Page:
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THE islands about Crete are Thera,1 the capital of the Cyrenæans, and a colony of the Lacedæmonians; and near Thera is Anaphe,2 in which is the temple of Apollo Ægletes. Callimachus speaks of it in one place, thus, “ And Æglete Anaphe, close to the Lacedæmonian Thera;
” and in another, he mentions Thera only, ‘Mother of my country, celebrated for its fine breed of horses.’ Thera is a long island, about 200 stadia in circumference. It lies opposite to the island Dia,3 towards the Cnossian Heracleium. It is distant about 700 stadia from Crete. Near it are Anaphe and Therasia.4 The little island Ios5 is distant from the latter about 100 stadia. Here according to some authors the poet Homer was buried.6 In going from Ios towards the west are Sicenus7 and Lagusa,8 and Pholegandrus,9 which Aratus calls the iron island, on account of its rocks. Near these islands is Cimolus,10 whence is obtained the Cimolian earth. From Cimolus Siphnus11 is visible. To this island is applied the proverb, ‘a Siphnian bone (astragalus),’ on account of its insignificance. Still nearer, both to Cimolus and Crete, is Melos,12 more considerable than these. It is distant from the Hermionic promontory, the Scyllæum,13 700 stadia, and nearly as many from the Dictynnæan promontory. The Athenians formerly despatched an army to Melos,14 and put to death the inhabitants from youth upwards. These islands are situated in the Cretan sea. Delos,15 the Cyclades about it, and the Sporades adjacent to these, belong rather to the Ægœan sea. To the Sporades also are to be referred the islands about Crete, which I have already mentioned.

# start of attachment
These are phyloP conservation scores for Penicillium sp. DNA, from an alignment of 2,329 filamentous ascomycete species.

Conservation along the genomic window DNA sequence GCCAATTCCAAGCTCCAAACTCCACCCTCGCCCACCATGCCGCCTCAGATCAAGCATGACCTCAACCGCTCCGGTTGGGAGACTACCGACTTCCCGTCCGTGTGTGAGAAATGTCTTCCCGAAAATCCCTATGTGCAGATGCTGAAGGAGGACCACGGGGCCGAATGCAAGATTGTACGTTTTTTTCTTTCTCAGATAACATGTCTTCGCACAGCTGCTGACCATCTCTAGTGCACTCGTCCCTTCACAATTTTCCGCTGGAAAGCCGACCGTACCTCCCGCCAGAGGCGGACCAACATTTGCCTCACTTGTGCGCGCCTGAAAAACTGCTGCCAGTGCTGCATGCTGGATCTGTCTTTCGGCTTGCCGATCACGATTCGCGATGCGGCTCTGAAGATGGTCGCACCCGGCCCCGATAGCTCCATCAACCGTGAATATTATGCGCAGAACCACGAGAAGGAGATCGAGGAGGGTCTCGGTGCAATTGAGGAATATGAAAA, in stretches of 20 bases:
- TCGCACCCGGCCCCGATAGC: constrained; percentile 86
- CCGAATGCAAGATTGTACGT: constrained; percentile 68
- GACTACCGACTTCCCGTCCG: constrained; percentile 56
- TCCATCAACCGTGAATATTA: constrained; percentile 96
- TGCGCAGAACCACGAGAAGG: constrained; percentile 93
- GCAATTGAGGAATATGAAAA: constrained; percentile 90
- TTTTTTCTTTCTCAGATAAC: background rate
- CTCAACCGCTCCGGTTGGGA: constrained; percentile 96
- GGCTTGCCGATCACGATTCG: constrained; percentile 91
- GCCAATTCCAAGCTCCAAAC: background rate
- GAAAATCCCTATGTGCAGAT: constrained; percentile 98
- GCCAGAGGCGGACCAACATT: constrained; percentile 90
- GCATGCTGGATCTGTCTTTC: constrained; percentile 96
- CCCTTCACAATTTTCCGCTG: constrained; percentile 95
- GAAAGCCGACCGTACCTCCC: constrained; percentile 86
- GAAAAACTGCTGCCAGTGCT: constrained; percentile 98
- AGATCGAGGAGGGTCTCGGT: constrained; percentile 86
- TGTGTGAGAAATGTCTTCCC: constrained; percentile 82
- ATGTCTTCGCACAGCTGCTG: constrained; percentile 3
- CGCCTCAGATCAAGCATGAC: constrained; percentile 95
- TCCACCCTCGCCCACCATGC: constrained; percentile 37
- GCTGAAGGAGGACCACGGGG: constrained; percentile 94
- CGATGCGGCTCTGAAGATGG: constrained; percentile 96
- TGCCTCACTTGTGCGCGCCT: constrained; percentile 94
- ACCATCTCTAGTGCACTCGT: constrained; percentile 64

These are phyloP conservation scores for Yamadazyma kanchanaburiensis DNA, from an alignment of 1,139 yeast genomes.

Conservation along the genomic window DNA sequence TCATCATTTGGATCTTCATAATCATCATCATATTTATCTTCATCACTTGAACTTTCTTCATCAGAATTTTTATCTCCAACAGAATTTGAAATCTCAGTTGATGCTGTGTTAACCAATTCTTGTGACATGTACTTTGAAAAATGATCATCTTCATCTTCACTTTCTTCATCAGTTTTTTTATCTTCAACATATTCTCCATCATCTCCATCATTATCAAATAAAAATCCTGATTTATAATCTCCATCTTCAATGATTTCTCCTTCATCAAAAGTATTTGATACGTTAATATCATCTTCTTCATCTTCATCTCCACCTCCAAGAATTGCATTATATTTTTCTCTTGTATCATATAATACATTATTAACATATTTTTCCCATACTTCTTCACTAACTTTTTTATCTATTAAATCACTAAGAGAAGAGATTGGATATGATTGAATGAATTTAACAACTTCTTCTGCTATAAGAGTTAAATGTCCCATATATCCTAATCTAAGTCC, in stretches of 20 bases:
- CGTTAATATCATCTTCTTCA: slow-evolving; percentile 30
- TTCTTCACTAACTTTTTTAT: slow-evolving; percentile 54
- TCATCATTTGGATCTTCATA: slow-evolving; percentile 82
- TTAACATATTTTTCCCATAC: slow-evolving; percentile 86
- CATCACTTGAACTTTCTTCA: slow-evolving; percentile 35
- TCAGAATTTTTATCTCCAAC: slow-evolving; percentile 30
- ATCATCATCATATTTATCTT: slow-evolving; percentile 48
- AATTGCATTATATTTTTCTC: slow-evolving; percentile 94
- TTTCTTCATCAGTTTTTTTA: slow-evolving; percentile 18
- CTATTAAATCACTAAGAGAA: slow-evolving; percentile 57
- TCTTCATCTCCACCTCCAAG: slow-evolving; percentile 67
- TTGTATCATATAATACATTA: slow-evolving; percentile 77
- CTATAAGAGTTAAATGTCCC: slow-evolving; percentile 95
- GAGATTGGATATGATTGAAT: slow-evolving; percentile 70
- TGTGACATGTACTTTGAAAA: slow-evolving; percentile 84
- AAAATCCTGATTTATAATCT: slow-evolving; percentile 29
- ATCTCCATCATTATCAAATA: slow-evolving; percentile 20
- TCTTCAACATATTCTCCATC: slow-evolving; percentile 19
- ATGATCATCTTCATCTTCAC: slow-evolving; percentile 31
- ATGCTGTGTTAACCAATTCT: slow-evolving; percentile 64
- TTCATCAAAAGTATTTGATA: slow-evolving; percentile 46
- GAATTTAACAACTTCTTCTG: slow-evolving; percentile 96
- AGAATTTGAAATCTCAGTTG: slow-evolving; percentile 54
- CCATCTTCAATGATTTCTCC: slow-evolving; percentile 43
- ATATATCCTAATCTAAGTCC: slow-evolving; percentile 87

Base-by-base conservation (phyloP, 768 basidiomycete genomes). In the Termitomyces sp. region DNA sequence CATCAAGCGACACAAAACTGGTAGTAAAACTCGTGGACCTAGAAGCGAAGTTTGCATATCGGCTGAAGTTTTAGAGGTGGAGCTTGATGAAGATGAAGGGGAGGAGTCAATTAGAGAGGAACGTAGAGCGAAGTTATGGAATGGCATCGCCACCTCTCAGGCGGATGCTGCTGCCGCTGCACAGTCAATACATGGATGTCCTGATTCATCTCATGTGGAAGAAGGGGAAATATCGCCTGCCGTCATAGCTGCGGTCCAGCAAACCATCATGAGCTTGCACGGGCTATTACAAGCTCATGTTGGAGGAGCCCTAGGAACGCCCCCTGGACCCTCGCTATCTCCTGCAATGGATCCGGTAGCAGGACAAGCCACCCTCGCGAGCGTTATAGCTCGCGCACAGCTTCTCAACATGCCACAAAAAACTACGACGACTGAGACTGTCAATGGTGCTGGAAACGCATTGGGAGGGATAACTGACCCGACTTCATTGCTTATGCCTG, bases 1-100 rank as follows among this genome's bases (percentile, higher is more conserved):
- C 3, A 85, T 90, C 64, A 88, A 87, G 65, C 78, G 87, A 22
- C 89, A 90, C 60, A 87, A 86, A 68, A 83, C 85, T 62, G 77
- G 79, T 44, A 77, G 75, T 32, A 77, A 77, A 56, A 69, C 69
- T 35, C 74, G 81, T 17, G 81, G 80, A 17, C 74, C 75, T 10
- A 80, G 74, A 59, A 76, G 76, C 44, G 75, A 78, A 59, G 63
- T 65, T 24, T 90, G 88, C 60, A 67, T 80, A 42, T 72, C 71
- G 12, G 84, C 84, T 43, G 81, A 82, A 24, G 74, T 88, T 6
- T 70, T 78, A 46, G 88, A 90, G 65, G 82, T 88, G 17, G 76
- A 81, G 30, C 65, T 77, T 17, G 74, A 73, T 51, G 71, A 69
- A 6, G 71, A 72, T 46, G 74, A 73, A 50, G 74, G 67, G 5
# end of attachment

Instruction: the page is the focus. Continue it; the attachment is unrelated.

1 Anciently Calliste, Herod., now Santorino, a corruption of Santa Irene, to whom it was dedicated.
2 Nanphio, or Anafi.
4 Therasia, on the west of Santorino.
6 According to Herodotus, in the Life of Homer.
7 Sikino, anciently Œnoë. Pliny iv. 12.
8 Cardiodissa, or Cardiana.
10 Argentiere. Cretæ plura genera. Ex iis Cimoliæ duo ad medicos pertinentia, candidum et ad purpurissimum inclinans. Pliny, b. v. c. 17. Cretosaque rura Cimoli. Ovid. Met. vii. 464. But from Aristophanes, the Frogs, it would appear to have been a kind of fullers' earth.
11 Siphanto, anciently also Meropia and Acis. There were once gold and silver mines in it, which were destroyed by inundation. There is also another proverb, which alluded to its poverty, ‘a Siphnian pledge,’ σίφνιος ἀῤῥαβὼν. Herodotus speaks of its being once the most wealthy of the islands, iii. 57.
13 Cape Skylli.
14 Thucyd. b. v. c. 115, 116.
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